One of the most wonderfully ridiculous things about Krautrock is the wide variety of music that ends up shoved in that section of the record shop and Between is a fine example. Formed by two German students of composition and an international line-up of musicians, they attempted to build a bridge between classical and popular music. Their debut album “Einstieg” has little in common with it’s shelf-mates.
“Katakomben” begins with haunting Gregorian chants before suddenly a funky bongo joins in. It all works in perfect harmony, though I can never quite work out why the sound of what seems to be men and women being mauled by tigers is on there. “Two Trees” has hints of Popol Vuh soundtracking a medieval banquet but with intricate percussion. It’s a very heavy on the flute, hardly surprising as Jimmy J.Galway the flute player would go on to be Sir James Galway, the internationally famous flautist.
“Volkstanz” is the track most indebted to the groups mentor, Karl Orff, bursting with drama and easily the closest to straight up classical on the album. It makes you want to gallop across misty medieval fields on your steed, chasing the ghosts of dawn. “Primary Stage” is a fast, frantic number with Galway playing his flute like its a knife and Cottrell Black doing freestyle scat singing while playing so fast he threatens to melt his congas. It is as strange as it is incendiary.
“Flight Of Ideas” takes Sir James Galway to a place you never thought he’d been – dark, abstract Euro horror-style soundtrack. It would seriously not be out of place in a Jess Franco movie. “Triumph Kaiser Maximilian I” perhaps seems to most perfectly sum up the Between ambition. The flute, organ and singing are all in the classical school but then the bongos and guitar lean more towards the freak folk/rock side. It is a total genre fusion.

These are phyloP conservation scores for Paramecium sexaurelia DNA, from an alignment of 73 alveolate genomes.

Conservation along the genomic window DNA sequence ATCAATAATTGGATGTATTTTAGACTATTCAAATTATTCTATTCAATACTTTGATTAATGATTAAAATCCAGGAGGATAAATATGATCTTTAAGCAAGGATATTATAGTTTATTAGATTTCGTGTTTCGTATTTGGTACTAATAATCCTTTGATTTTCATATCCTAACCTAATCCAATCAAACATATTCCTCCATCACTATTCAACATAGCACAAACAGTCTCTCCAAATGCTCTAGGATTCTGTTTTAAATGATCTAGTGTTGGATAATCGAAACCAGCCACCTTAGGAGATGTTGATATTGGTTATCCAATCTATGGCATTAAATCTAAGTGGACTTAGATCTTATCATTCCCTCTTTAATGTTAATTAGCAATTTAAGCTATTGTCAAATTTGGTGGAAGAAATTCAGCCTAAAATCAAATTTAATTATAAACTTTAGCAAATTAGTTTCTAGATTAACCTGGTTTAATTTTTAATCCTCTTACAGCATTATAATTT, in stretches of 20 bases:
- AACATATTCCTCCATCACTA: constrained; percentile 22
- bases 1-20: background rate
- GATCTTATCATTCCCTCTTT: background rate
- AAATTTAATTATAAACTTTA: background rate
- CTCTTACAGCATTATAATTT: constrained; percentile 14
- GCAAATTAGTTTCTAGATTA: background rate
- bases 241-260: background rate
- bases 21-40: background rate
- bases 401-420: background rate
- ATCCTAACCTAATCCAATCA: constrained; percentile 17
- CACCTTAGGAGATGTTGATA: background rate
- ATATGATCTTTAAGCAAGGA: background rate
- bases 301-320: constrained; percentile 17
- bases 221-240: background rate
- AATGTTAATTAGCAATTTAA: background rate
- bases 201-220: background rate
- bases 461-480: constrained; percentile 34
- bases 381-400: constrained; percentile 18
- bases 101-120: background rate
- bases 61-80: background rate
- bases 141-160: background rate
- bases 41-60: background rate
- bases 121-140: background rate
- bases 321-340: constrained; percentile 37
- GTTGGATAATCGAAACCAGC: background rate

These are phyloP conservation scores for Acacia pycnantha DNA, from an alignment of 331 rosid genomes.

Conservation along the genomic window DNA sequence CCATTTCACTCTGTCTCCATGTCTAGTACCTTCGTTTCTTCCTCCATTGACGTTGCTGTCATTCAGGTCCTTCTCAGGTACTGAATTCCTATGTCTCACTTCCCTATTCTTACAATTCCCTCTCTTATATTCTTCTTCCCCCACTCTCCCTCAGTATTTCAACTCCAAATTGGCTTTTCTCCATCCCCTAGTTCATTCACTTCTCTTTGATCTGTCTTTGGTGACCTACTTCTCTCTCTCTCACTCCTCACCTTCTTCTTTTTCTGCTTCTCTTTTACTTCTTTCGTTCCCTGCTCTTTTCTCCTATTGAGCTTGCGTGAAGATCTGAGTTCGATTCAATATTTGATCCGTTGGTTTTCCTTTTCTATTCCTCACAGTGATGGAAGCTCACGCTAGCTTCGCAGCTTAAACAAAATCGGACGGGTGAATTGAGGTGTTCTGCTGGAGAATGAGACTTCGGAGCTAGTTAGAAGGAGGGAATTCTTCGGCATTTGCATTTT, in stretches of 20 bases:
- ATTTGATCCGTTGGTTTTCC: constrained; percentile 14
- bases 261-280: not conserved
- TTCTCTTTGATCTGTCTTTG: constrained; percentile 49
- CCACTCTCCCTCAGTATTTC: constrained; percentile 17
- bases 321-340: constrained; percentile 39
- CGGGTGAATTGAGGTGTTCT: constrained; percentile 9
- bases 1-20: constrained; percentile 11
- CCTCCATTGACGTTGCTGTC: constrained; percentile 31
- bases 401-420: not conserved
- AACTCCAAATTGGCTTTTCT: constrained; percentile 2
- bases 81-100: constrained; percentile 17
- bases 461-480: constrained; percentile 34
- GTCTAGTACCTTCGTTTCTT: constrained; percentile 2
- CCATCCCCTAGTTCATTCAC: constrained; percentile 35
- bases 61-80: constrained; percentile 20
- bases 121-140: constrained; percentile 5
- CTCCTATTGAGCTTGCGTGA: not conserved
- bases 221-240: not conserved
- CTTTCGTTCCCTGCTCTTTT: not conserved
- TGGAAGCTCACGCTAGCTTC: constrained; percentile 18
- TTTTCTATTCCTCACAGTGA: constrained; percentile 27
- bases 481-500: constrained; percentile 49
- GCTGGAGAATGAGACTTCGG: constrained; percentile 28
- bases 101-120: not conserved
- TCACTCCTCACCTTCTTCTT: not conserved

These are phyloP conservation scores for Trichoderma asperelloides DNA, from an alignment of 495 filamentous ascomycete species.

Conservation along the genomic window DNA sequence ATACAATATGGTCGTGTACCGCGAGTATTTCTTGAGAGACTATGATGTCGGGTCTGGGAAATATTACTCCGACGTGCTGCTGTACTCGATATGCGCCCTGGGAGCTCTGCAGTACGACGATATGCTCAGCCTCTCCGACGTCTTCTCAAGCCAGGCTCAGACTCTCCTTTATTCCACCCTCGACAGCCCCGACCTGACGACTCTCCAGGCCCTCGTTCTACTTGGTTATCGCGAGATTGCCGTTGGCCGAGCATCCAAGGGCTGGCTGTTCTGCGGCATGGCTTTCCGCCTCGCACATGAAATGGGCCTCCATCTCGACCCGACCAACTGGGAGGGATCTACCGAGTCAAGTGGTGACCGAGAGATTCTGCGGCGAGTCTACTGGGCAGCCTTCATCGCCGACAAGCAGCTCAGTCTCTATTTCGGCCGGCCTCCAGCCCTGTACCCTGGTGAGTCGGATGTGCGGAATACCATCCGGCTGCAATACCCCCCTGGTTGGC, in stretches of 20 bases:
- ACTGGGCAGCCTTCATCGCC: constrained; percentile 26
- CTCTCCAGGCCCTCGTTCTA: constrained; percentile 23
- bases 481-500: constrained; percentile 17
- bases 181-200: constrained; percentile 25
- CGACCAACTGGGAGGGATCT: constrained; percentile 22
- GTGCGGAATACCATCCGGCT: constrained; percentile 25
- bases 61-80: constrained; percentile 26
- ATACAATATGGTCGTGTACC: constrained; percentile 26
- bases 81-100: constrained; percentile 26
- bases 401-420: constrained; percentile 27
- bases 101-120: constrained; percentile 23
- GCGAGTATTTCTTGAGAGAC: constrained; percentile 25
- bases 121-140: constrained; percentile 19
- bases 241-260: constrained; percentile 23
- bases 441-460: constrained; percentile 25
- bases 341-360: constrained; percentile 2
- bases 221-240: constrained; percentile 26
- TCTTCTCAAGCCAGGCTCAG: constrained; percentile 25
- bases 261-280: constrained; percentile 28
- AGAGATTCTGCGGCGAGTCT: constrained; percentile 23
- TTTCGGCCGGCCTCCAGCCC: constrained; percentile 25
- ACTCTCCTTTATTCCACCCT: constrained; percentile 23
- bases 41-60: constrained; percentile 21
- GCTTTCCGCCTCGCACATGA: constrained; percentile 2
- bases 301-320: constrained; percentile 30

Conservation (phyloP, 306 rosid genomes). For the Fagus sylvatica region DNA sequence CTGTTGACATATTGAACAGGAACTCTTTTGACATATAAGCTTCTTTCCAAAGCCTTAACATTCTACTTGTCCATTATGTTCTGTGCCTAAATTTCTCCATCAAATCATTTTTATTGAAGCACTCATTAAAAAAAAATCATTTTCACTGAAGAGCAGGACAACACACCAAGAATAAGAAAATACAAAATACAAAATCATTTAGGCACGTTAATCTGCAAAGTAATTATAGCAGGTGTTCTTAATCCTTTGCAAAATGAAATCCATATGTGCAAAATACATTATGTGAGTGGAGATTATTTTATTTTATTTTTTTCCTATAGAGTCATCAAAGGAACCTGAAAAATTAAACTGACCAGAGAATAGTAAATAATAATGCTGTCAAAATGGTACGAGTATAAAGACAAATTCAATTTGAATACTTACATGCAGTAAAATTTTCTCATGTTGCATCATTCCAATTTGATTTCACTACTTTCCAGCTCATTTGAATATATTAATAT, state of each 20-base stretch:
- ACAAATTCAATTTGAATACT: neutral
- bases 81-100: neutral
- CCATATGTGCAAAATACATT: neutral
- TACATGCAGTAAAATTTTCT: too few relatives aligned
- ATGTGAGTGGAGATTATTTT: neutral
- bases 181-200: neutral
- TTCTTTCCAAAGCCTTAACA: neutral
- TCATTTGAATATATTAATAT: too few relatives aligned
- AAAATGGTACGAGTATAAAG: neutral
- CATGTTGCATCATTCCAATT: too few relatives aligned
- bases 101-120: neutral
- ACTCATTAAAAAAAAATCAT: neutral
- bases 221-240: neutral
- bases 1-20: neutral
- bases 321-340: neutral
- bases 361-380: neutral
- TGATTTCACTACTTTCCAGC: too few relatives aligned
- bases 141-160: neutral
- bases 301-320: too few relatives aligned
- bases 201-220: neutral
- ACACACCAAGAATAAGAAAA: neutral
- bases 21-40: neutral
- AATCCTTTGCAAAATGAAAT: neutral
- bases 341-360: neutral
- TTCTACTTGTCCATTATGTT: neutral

“Barcelona Rain” allows their Argentian guitar player Robert Detrée and oboe player Bob Eliscu to get all Popol Vuh complete with sounds of rain until the thunder strikes and then just as you are relaxing and blissing out the whole ensemble freak out like some wild, free improvisation which wakes you from the spell.
“Memories” is another wild, jazzy number with Egyptian hints and saxaphone honks. There is an underlying tension building within the track and it breaks down further and further into abstraction. I find myself reminded of the wilder sides of Basil Kirchin or even Luc De Ferrari.
“Space Trip” is, as the name suggests, the most way-out track on here. A long, discordant track with what sounds like weird electronics but could just be some extraordinary playing on the classical instruments. It follows on heavily from “Memories” taking things even further out into the unknown.
“Try Bach” is a little skit bringing things to a humorous close which appears to depict Sir James Galway attempting Bach on his flute before swearing and snapping it in two. It makes a nice bit of light relief after the intensity of the previous three songs and also adds a nicely memorable touch, making sure you go away from the album with a cheeky smile.